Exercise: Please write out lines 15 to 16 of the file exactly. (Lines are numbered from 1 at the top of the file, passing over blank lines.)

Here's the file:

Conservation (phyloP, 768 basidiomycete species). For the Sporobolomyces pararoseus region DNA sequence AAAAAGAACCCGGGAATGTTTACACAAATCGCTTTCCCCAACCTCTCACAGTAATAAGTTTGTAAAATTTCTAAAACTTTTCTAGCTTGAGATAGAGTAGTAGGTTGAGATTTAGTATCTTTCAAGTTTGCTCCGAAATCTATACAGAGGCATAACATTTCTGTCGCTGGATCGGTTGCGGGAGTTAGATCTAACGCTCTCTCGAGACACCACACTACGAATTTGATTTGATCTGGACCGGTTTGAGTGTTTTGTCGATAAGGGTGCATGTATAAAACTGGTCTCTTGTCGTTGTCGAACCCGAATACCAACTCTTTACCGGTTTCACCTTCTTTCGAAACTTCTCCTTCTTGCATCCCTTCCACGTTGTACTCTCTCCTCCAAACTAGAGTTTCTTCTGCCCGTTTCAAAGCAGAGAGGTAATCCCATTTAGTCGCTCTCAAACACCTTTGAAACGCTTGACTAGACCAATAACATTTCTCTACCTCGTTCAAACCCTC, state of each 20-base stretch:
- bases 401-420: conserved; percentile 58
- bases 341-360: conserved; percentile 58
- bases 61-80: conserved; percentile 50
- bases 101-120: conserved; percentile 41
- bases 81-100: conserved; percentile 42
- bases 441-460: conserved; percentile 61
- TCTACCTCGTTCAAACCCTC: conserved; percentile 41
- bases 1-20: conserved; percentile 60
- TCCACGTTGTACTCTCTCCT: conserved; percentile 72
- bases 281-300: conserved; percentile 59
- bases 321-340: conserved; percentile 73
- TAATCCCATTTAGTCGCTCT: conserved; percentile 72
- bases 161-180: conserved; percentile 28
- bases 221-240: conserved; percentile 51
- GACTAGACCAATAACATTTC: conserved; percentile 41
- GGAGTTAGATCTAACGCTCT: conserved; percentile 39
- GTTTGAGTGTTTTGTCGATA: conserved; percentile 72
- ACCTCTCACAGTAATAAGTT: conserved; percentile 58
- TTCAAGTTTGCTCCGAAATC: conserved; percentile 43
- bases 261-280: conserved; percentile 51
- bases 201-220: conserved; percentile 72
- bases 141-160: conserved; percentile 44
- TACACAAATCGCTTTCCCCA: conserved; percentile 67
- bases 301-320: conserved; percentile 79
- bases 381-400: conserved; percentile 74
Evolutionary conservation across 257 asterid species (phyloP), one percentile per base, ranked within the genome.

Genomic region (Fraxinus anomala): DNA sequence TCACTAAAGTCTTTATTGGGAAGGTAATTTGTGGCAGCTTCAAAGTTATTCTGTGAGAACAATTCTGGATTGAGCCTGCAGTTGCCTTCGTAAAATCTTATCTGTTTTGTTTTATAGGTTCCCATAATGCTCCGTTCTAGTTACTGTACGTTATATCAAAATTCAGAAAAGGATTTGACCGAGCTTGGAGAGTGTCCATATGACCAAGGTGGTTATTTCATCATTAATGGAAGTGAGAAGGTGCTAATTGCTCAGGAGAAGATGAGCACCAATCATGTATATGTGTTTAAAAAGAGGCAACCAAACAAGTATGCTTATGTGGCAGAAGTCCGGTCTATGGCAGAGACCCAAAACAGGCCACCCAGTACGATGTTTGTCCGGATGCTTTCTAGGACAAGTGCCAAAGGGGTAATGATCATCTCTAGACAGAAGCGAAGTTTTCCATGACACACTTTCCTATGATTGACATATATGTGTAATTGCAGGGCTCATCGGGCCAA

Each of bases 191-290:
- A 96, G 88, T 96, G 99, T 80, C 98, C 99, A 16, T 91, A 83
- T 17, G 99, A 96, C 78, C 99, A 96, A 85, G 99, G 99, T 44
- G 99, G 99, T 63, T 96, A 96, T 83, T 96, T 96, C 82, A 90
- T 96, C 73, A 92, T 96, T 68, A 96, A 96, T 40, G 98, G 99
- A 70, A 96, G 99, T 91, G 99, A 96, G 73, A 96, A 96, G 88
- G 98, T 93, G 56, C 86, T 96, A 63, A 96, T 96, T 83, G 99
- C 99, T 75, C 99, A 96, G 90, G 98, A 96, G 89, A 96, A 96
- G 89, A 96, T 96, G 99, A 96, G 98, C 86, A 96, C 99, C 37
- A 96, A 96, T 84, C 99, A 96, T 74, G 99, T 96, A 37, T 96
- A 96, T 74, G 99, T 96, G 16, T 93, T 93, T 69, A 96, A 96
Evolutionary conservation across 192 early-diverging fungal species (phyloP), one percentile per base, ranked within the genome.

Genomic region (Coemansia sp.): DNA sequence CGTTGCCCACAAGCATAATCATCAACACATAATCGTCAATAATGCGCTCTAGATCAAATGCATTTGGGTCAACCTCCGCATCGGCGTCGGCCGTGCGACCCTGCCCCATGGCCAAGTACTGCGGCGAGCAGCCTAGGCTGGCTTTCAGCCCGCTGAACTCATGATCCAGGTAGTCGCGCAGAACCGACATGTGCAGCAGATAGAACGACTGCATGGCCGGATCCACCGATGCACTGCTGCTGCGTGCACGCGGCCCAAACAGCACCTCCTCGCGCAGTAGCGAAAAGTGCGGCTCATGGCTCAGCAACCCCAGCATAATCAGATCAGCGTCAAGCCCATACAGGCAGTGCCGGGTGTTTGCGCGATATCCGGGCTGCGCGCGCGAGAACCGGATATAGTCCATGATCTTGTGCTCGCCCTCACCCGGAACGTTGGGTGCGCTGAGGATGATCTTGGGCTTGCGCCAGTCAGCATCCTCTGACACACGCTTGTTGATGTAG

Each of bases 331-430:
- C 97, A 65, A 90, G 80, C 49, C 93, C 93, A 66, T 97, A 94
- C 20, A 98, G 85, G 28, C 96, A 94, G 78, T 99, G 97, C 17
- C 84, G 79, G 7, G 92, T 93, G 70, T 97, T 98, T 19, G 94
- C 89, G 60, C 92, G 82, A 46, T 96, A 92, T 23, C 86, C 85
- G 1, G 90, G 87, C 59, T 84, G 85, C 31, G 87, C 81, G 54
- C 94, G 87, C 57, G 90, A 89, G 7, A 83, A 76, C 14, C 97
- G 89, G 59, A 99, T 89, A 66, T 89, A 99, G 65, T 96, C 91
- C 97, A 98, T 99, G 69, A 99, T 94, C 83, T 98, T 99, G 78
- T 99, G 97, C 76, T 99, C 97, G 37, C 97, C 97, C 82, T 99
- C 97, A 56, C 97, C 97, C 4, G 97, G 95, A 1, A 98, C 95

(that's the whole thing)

- bases 221-240: conserved; percentile 51
- GACTAGACCAATAACATTTC: conserved; percentile 41